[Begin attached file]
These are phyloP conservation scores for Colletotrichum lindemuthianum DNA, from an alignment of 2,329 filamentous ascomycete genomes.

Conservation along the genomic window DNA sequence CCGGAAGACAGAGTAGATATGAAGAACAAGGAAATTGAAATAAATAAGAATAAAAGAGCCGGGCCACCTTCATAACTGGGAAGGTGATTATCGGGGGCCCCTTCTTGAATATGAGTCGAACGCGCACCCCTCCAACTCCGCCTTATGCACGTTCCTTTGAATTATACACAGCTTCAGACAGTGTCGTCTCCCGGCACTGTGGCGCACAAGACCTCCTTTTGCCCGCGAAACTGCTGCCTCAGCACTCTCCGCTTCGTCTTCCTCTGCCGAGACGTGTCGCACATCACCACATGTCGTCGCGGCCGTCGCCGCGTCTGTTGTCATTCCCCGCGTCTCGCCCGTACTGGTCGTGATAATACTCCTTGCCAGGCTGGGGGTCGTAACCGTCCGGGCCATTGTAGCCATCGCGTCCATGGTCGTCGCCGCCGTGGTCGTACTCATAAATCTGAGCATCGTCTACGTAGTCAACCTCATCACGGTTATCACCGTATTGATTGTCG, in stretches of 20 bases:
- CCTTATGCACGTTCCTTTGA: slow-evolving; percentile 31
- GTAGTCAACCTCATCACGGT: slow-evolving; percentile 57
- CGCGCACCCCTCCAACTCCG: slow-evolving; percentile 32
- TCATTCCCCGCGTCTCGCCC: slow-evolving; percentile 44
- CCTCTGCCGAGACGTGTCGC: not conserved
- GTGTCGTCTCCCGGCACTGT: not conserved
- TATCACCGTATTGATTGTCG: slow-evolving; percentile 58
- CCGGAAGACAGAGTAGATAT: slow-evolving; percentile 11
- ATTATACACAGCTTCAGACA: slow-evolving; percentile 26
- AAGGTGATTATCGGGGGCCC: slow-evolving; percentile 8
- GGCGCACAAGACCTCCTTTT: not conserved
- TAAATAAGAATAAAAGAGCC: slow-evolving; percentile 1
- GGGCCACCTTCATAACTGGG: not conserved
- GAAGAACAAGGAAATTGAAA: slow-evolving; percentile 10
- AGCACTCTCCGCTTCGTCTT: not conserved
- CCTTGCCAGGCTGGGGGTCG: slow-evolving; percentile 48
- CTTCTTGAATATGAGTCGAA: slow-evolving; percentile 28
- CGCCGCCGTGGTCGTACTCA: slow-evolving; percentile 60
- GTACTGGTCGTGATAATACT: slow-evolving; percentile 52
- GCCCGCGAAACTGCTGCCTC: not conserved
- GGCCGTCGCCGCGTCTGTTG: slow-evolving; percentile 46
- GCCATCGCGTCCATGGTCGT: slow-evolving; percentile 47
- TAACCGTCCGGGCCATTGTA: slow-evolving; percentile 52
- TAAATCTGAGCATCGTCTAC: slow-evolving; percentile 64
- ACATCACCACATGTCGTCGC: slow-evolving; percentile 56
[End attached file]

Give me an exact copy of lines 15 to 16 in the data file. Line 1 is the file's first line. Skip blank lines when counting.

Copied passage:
- GGGCCACCTTCATAACTGGG: not conserved
- GAAGAACAAGGAAATTGAAA: slow-evolving; percentile 10